While cashless retail is far from a reality in North America, Target is taking a major step to eliminate the unseen headaches (and expenses) cash causes in day-to-day store operations.
Starting next month, the retailer will start installing automated cash-counting machines called “cash recyclers” in its stores, which it said will free up more time for employees to take on new tasks. Since counting cash manually is costly, time-consuming and inefficient, the machines will let employees focus on personalizing in-store experiences for customers.
Target will install the machines at 500 stores in August, with the goal to eventually roll them out to all U.S. locations. The machines will let Target, which has 1,800 stores across the U.S. and 300,000 in-store employees, more easily integrate cash transactions into its banking system and improve the efficiency of employee workflow, the retailer said. Target estimates that on an average day, the cash-counting process can take up to an hour and a half collectively for all team members working in a store. Over the course of a week, the machines can relieve an entire shift that employees can devote to other tasks, according to Target.
The efficiencies from digitized cash counting can let large retailers like Target and Walmart bolster their competitive positions against online e-commerce retailers, including Amazon. Target said the “cash recyclers” will let its staff members focus on customer experiences, but Barry Clogan, president of retail operations at MyWebGrocer, a company that builds e-commerce platforms for grocery retailers, said the flexibility could allow employees to take on a range of tasks, including fulfilling online orders.
“It’s fundamentally driven by the disruption of online retail that Amazon continues to drive,” he said. “The trend is to make these stores more efficient because then they’re a good distribution point, and as you map out the trend toward e-commerce, they become great collection points and fulfillment centers.”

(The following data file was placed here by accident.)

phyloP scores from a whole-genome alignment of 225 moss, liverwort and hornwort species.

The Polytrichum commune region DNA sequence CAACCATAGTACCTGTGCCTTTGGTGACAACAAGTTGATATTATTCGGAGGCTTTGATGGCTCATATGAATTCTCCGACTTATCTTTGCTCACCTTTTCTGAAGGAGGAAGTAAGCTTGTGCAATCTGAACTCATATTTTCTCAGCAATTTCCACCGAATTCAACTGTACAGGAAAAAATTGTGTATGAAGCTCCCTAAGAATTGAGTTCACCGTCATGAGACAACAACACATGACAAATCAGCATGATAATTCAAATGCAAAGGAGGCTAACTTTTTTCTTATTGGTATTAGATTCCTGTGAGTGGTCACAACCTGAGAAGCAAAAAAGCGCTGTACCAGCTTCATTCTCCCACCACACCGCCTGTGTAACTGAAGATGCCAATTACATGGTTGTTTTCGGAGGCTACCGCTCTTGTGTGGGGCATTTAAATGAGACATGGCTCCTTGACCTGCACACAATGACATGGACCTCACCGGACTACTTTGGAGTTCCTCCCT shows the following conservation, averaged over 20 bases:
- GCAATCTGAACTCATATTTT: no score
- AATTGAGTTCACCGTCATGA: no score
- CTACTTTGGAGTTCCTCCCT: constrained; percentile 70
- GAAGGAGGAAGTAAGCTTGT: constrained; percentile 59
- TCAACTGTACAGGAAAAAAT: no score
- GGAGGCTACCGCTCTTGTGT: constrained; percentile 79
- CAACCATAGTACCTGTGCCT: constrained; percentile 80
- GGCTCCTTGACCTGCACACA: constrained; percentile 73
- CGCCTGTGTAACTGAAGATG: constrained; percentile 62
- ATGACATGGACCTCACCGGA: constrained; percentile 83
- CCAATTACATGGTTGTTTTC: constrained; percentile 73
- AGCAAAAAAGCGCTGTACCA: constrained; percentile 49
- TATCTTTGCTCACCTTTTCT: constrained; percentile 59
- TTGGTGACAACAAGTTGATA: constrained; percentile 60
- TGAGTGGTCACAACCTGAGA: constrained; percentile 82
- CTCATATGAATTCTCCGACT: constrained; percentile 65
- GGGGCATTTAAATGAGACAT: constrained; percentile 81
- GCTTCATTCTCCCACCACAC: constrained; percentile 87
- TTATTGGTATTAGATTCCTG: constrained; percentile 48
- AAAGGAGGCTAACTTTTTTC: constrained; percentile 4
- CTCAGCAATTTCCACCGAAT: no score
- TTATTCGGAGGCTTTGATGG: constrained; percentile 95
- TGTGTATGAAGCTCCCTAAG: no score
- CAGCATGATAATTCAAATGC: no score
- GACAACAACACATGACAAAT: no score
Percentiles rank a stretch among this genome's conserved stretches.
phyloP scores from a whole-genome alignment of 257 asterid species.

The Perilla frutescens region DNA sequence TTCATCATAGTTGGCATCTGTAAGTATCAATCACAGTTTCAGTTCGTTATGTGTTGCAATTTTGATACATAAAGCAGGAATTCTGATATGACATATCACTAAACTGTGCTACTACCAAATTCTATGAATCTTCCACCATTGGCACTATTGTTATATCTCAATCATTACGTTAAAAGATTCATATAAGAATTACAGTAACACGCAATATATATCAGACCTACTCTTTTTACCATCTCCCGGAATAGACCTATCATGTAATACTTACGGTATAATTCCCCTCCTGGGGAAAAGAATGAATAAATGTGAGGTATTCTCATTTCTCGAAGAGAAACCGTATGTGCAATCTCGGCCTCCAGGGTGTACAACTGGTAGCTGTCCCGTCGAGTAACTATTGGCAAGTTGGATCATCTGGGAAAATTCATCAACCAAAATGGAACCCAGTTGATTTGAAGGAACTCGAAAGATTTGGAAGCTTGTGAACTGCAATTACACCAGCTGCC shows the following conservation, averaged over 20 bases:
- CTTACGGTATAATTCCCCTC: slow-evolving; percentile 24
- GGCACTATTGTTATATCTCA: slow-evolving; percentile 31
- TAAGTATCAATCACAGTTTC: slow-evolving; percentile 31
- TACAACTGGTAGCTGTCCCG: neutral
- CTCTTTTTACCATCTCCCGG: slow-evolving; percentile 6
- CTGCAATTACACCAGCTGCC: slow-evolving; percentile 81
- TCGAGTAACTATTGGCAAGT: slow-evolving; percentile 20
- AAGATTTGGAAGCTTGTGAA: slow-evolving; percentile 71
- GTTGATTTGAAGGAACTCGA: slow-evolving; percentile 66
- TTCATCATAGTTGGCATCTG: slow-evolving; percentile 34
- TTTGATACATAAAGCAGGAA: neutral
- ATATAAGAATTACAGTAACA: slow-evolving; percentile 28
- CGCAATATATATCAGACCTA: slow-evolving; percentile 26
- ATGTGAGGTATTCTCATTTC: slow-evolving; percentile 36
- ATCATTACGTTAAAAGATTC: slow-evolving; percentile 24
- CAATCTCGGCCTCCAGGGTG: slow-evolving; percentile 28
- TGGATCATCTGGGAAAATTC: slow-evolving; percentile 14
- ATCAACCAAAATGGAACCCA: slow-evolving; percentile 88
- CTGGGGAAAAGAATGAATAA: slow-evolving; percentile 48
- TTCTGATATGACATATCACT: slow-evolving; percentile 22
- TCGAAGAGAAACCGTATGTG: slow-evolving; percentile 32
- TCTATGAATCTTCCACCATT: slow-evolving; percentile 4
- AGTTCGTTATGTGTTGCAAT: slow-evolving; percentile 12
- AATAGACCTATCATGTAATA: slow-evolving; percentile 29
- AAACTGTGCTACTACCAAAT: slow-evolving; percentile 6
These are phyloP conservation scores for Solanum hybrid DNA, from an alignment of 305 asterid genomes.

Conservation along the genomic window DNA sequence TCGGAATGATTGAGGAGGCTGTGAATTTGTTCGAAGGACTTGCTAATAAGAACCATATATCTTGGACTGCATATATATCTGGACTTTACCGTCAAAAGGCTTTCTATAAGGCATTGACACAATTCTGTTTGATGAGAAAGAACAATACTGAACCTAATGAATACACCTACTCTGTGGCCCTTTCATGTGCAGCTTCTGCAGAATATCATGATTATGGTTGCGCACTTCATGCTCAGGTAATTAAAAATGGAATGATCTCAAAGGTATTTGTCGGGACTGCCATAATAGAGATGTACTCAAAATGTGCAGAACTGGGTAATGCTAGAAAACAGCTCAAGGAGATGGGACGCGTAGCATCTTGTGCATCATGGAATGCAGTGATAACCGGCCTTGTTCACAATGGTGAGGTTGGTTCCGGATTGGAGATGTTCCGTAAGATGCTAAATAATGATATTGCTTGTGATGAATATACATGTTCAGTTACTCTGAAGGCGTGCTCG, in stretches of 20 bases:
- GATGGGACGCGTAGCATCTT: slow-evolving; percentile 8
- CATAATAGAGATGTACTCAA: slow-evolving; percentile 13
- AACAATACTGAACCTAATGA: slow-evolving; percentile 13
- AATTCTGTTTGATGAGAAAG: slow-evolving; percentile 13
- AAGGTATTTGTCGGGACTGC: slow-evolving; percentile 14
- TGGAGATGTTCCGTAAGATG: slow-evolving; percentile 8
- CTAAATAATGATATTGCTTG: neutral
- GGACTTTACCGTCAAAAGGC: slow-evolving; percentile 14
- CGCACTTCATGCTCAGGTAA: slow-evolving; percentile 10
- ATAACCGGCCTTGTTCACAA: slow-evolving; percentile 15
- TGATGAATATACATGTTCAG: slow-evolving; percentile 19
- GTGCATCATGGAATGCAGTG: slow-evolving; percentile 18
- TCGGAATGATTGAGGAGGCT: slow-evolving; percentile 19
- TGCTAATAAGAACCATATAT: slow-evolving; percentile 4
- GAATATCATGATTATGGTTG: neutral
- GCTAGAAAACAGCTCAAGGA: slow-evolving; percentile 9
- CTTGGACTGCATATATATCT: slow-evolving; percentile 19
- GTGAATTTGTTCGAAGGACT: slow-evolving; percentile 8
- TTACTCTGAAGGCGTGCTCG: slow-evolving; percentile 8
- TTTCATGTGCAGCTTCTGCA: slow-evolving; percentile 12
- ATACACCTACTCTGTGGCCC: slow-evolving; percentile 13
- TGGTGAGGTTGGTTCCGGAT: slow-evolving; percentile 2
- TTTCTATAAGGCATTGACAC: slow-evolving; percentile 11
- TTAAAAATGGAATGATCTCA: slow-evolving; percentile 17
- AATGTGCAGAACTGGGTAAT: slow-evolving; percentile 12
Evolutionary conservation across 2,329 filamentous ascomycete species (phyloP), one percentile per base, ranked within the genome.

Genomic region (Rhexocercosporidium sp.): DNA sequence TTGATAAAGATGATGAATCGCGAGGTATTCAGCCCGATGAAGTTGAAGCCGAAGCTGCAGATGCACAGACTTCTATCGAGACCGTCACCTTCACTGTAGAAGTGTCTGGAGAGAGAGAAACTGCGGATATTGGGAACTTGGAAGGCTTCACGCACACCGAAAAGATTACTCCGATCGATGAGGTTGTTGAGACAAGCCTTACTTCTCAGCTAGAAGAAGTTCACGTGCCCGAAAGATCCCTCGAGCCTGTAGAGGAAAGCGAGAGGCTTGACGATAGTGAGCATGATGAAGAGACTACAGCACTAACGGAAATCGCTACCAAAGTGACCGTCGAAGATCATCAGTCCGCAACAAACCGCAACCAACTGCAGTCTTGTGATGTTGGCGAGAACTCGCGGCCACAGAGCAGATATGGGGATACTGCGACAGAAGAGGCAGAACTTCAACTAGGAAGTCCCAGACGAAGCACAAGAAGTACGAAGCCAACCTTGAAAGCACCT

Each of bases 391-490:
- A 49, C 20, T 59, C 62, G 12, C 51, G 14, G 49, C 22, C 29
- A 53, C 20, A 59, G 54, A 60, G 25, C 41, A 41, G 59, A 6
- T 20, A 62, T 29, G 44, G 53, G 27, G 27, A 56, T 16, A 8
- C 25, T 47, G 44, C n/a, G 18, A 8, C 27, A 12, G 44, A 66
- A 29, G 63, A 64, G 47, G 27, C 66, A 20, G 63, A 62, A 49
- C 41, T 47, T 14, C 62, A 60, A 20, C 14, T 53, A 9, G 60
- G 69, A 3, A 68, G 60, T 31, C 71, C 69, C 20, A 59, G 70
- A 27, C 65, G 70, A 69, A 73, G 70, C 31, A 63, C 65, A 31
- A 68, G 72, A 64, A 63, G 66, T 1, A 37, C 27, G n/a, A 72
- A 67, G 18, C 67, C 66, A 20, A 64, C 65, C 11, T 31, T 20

Target differentiates by offering niche product categories that carry higher margins and faster growth rates than other areas of its business, but this business model is under pressure as more customers shift to digital retail, Morningstar analyst Zain Akbari wrote in a recent report.
Other large brick-and-mortar retailers that embarked on similar moves have eliminated the need for certain types of jobs. Walmart, for example, reportedly introduced a similar machine last year that eliminated 7,000 accounting jobs from its stores.
Target said the automation of cash counting won’t result in staff reductions; rather, the “cash recyclers,” which are built by Retail Cash Solutions, will let employees serve customers better. Quicker integration of cash and online banking systems can amount to major cash savings for retailers, according to Fifth Third Bank, which developed a similar machine for retail clients it’s been working with in recent years. A spokesperson for the bank said the machines, which have been installed in Pilot Flying J locations for more than three years, freed up $20 million that the client could allocate to other priorities.